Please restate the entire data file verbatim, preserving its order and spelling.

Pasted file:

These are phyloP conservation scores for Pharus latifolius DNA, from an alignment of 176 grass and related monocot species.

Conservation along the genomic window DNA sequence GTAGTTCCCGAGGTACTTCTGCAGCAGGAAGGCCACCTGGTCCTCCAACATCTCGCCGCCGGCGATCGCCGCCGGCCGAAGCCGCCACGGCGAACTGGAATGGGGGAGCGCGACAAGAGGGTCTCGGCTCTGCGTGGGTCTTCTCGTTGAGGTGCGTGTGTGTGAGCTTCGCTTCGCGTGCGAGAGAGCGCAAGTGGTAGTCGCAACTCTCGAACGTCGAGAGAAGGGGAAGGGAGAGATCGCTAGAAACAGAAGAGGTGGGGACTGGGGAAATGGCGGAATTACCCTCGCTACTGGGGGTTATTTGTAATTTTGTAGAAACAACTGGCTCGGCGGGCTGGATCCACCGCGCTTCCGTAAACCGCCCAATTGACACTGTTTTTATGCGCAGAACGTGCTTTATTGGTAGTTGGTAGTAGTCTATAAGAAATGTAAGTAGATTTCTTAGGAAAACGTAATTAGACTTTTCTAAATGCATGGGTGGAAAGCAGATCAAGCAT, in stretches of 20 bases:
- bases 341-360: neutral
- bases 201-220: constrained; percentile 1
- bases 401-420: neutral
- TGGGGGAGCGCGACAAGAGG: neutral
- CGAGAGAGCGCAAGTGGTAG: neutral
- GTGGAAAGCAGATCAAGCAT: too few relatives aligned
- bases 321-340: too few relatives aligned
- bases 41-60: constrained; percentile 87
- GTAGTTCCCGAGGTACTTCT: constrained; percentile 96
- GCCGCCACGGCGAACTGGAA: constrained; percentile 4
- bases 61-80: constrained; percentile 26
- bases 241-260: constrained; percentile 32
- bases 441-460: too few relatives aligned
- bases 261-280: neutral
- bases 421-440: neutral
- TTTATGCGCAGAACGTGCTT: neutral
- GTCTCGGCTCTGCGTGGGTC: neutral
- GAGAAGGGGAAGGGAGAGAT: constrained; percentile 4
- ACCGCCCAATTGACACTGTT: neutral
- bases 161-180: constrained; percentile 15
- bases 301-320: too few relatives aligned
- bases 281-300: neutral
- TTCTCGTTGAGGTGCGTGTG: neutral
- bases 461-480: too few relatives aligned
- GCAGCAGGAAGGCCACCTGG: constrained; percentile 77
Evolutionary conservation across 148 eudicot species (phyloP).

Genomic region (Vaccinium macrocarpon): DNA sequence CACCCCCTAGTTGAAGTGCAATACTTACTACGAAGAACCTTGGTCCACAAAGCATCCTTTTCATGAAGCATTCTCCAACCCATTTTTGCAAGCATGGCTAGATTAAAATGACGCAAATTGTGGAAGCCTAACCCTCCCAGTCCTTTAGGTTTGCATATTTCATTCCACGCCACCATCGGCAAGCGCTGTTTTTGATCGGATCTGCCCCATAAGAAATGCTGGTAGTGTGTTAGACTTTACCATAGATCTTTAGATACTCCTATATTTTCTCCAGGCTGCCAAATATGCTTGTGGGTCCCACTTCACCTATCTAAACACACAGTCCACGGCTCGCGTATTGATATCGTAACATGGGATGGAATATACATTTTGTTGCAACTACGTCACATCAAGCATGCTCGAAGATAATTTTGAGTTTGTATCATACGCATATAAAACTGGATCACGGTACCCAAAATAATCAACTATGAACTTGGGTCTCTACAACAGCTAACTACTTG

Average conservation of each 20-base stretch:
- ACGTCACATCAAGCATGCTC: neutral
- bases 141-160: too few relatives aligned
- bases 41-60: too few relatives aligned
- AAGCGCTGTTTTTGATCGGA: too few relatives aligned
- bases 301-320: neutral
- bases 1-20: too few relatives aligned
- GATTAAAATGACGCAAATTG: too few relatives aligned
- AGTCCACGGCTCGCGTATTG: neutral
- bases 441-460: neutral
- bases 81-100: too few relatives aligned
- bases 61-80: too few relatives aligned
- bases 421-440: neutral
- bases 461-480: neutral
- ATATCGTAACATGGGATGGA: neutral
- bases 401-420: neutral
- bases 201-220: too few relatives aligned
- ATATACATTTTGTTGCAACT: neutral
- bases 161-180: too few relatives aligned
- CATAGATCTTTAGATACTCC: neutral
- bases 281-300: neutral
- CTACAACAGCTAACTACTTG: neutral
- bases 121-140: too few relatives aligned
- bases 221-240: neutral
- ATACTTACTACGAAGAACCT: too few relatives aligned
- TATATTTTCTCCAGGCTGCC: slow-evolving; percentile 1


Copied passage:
These are phyloP conservation scores for Pharus latifolius DNA, from an alignment of 176 grass and related monocot species.

Conservation along the genomic window DNA sequence GTAGTTCCCGAGGTACTTCTGCAGCAGGAAGGCCACCTGGTCCTCCAACATCTCGCCGCCGGCGATCGCCGCCGGCCGAAGCCGCCACGGCGAACTGGAATGGGGGAGCGCGACAAGAGGGTCTCGGCTCTGCGTGGGTCTTCTCGTTGAGGTGCGTGTGTGTGAGCTTCGCTTCGCGTGCGAGAGAGCGCAAGTGGTAGTCGCAACTCTCGAACGTCGAGAGAAGGGGAAGGGAGAGATCGCTAGAAACAGAAGAGGTGGGGACTGGGGAAATGGCGGAATTACCCTCGCTACTGGGGGTTATTTGTAATTTTGTAGAAACAACTGGCTCGGCGGGCTGGATCCACCGCGCTTCCGTAAACCGCCCAATTGACACTGTTTTTATGCGCAGAACGTGCTTTATTGGTAGTTGGTAGTAGTCTATAAGAAATGTAAGTAGATTTCTTAGGAAAACGTAATTAGACTTTTCTAAATGCATGGGTGGAAAGCAGATCAAGCAT, in stretches of 20 bases:
- bases 341-360: neutral
- bases 201-220: constrained; percentile 1
- bases 401-420: neutral
- TGGGGGAGCGCGACAAGAGG: neutral
- CGAGAGAGCGCAAGTGGTAG: neutral
- GTGGAAAGCAGATCAAGCAT: too few relatives aligned
- bases 321-340: too few relatives aligned
- bases 41-60: constrained; percentile 87
- GTAGTTCCCGAGGTACTTCT: constrained; percentile 96
- GCCGCCACGGCGAACTGGAA: constrained; percentile 4
- bases 61-80: constrained; percentile 26
- bases 241-260: constrained; percentile 32
- bases 441-460: too few relatives aligned
- bases 261-280: neutral
- bases 421-440: neutral
- TTTATGCGCAGAACGTGCTT: neutral
- GTCTCGGCTCTGCGTGGGTC: neutral
- GAGAAGGGGAAGGGAGAGAT: constrained; percentile 4
- ACCGCCCAATTGACACTGTT: neutral
- bases 161-180: constrained; percentile 15
- bases 301-320: too few relatives aligned
- bases 281-300: neutral
- TTCTCGTTGAGGTGCGTGTG: neutral
- bases 461-480: too few relatives aligned
- GCAGCAGGAAGGCCACCTGG: constrained; percentile 77
Evolutionary conservation across 148 eudicot species (phyloP).

Genomic region (Vaccinium macrocarpon): DNA sequence CACCCCCTAGTTGAAGTGCAATACTTACTACGAAGAACCTTGGTCCACAAAGCATCCTTTTCATGAAGCATTCTCCAACCCATTTTTGCAAGCATGGCTAGATTAAAATGACGCAAATTGTGGAAGCCTAACCCTCCCAGTCCTTTAGGTTTGCATATTTCATTCCACGCCACCATCGGCAAGCGCTGTTTTTGATCGGATCTGCCCCATAAGAAATGCTGGTAGTGTGTTAGACTTTACCATAGATCTTTAGATACTCCTATATTTTCTCCAGGCTGCCAAATATGCTTGTGGGTCCCACTTCACCTATCTAAACACACAGTCCACGGCTCGCGTATTGATATCGTAACATGGGATGGAATATACATTTTGTTGCAACTACGTCACATCAAGCATGCTCGAAGATAATTTTGAGTTTGTATCATACGCATATAAAACTGGATCACGGTACCCAAAATAATCAACTATGAACTTGGGTCTCTACAACAGCTAACTACTTG

Average conservation of each 20-base stretch:
- ACGTCACATCAAGCATGCTC: neutral
- bases 141-160: too few relatives aligned
- bases 41-60: too few relatives aligned
- AAGCGCTGTTTTTGATCGGA: too few relatives aligned
- bases 301-320: neutral
- bases 1-20: too few relatives aligned
- GATTAAAATGACGCAAATTG: too few relatives aligned
- AGTCCACGGCTCGCGTATTG: neutral
- bases 441-460: neutral
- bases 81-100: too few relatives aligned
- bases 61-80: too few relatives aligned
- bases 421-440: neutral
- bases 461-480: neutral
- ATATCGTAACATGGGATGGA: neutral
- bases 401-420: neutral
- bases 201-220: too few relatives aligned
- ATATACATTTTGTTGCAACT: neutral
- bases 161-180: too few relatives aligned
- CATAGATCTTTAGATACTCC: neutral
- bases 281-300: neutral
- CTACAACAGCTAACTACTTG: neutral
- bases 121-140: too few relatives aligned
- bases 221-240: neutral
- ATACTTACTACGAAGAACCT: too few relatives aligned
- TATATTTTCTCCAGGCTGCC: slow-evolving; percentile 1